When A Claim Is Supported by Scientific Evidences

Traditional medicines are popular. They are easy to acquire, often effective, affordable and most often, FREE. Limited have proven efficacy  as supported by various scientific evidences. The rest are untested and their use are being discouraged.

The statement is often heard. Never use such specific herb, their effectiveness¬† is not supported by scientific evidences. It might do more harm than good. Take doctor’s prescribed medicine instead.

When is blah blah blah supported by scientific evidences? How come it is scientific and how come it is not?

The supporting study should be done by person or group of persons with high educational attainment related to the said field РMasteral, Doctoral and Post-doctoral curriculum. A discovery by a mere farmer or a housewife  maybe acknowledged on rare instances and or if verified by reputable scientists.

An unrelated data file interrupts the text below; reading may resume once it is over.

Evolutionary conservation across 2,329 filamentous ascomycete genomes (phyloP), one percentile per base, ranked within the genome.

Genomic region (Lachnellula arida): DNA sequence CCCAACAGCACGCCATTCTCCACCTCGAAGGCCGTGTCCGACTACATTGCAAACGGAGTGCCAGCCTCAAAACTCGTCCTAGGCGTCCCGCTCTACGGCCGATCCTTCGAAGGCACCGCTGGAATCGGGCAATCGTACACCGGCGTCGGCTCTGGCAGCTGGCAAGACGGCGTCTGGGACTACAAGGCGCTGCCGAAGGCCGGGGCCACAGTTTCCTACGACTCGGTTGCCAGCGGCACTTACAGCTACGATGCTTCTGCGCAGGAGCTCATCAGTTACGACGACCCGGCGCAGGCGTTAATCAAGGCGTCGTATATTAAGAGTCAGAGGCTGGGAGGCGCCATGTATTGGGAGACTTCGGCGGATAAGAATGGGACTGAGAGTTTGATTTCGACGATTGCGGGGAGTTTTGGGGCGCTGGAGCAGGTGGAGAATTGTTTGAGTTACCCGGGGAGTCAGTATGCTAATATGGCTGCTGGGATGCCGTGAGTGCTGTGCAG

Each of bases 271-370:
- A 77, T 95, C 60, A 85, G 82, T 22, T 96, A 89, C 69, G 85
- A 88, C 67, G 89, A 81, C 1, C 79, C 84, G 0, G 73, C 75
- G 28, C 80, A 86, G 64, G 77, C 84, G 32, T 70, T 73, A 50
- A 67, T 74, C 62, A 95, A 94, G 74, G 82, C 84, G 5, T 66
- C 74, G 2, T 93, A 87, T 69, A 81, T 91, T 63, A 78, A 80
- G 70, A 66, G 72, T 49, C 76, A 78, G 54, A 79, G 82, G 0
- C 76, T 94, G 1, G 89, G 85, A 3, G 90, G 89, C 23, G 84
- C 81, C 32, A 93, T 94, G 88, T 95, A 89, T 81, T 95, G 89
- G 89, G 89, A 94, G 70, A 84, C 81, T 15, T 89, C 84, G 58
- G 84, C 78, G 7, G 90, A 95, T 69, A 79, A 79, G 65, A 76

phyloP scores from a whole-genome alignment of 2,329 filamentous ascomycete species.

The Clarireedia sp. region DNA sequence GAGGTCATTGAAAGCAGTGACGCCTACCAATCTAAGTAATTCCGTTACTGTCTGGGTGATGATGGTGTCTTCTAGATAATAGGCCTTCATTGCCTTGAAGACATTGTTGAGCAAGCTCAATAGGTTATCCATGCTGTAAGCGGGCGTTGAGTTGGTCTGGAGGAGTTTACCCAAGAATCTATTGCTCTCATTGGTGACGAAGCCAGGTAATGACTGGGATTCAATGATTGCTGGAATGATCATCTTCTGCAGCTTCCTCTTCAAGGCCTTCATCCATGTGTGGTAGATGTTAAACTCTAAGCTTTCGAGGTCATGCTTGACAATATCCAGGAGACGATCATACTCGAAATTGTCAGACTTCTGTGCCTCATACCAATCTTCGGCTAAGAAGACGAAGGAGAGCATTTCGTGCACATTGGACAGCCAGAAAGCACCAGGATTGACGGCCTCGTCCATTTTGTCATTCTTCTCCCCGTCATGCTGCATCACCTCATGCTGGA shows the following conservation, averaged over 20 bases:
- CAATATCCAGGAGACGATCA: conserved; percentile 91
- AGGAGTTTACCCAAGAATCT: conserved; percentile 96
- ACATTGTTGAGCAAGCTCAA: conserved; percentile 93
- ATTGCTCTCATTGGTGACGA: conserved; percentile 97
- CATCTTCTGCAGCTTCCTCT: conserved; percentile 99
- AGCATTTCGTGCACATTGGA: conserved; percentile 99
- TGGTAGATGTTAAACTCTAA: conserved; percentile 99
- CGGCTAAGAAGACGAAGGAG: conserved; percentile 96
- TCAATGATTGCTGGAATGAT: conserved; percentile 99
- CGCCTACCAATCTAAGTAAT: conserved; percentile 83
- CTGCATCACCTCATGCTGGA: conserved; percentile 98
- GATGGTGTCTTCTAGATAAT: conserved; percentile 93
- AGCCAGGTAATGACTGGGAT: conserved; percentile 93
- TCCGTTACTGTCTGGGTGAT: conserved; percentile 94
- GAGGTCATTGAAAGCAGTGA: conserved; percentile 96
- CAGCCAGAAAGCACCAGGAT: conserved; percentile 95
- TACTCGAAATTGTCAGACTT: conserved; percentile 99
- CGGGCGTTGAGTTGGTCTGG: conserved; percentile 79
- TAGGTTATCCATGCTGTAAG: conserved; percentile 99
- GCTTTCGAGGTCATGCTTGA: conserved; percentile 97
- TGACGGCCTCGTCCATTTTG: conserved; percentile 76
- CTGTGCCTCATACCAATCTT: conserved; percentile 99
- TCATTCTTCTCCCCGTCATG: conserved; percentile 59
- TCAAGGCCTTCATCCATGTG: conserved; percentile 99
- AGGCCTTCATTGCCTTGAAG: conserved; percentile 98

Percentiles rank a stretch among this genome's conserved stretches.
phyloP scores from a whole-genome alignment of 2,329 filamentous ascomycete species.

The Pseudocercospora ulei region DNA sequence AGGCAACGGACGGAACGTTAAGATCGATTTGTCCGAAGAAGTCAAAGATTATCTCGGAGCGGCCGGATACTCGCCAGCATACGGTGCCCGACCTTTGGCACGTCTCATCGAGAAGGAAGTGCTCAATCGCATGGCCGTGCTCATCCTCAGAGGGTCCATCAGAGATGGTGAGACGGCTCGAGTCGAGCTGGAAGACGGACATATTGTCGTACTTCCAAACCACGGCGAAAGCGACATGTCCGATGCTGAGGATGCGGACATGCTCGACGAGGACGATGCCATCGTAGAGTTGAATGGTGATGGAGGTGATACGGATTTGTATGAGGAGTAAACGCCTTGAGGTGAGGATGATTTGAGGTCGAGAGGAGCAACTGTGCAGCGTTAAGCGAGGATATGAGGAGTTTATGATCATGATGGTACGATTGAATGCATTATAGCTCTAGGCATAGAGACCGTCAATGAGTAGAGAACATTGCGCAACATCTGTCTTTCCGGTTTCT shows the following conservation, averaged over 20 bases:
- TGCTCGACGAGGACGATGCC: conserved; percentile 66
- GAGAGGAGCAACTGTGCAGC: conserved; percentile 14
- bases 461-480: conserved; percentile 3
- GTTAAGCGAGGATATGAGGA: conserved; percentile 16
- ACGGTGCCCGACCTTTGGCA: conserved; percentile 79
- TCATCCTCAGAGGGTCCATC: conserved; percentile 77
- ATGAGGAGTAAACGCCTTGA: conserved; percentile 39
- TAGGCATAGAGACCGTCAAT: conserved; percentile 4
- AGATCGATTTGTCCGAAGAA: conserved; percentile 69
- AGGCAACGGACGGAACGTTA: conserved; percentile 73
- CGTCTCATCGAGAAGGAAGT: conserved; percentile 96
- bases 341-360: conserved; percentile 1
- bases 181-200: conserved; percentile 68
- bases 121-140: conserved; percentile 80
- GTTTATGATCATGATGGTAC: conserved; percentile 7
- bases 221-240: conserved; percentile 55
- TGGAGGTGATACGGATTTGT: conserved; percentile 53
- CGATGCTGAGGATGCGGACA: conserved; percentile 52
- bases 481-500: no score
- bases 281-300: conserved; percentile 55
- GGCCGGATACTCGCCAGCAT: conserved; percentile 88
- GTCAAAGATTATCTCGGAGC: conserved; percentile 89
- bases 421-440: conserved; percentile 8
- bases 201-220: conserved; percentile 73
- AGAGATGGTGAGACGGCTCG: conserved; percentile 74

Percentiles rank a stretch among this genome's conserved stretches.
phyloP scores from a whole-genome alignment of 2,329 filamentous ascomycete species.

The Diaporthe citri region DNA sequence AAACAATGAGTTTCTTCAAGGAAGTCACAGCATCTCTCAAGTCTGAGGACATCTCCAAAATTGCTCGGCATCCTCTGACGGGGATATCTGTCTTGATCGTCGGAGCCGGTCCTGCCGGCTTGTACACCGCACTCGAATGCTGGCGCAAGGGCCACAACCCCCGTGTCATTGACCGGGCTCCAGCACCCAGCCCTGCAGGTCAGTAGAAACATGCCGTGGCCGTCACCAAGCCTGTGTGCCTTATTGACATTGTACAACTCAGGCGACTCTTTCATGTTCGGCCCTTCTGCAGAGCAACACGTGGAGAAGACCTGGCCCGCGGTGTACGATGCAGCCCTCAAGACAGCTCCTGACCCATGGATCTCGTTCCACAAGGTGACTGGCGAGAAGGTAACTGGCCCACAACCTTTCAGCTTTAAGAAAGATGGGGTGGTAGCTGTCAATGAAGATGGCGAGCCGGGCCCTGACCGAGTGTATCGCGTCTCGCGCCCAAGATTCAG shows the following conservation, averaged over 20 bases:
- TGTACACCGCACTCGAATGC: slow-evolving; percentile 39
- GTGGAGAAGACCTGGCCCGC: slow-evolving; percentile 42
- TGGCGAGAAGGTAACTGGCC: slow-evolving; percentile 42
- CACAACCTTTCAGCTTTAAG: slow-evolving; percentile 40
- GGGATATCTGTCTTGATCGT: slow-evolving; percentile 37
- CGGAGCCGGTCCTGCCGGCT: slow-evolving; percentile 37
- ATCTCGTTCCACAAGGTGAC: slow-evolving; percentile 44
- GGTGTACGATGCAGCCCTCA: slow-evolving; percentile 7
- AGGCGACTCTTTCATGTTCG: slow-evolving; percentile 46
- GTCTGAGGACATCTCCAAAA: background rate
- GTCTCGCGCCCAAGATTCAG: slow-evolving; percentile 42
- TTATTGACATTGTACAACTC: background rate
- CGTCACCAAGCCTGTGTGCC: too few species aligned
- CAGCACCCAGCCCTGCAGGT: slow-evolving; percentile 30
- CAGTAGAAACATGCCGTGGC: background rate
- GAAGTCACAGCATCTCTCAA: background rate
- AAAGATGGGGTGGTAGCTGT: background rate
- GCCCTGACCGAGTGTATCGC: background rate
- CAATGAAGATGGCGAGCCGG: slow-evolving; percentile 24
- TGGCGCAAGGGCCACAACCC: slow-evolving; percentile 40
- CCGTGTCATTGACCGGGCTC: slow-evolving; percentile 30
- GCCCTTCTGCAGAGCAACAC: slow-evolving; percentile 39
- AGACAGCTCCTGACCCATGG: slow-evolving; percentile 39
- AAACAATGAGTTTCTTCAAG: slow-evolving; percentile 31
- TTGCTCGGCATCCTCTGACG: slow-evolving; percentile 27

The person or group or persons involved in conduct must belong to a respected public or private institutions. Such as University of the Philippines, University of Santo Thomas, Cavite State University, Food Development Center, Department of Agriculture, Department of Science and Technology, Procter and Gamble, Uniliver and the likes.

A single study proving herbal medicine effectiveness is not enough. Series of studies done by different experts belonging to different institutions is often needed for acceptance. It is recommended to verify correctness and accuracy of use.

Testimonials stated by many people will not be accepted as proof unless recorded and subjected to statistical analysis such as regression and correlation.

Traditional practices are often rejected to protect human safety or take care of currently circulating drug market. However, if a certain drug is made by a multimillion company, it goes under rapid testing and eventual distribution.


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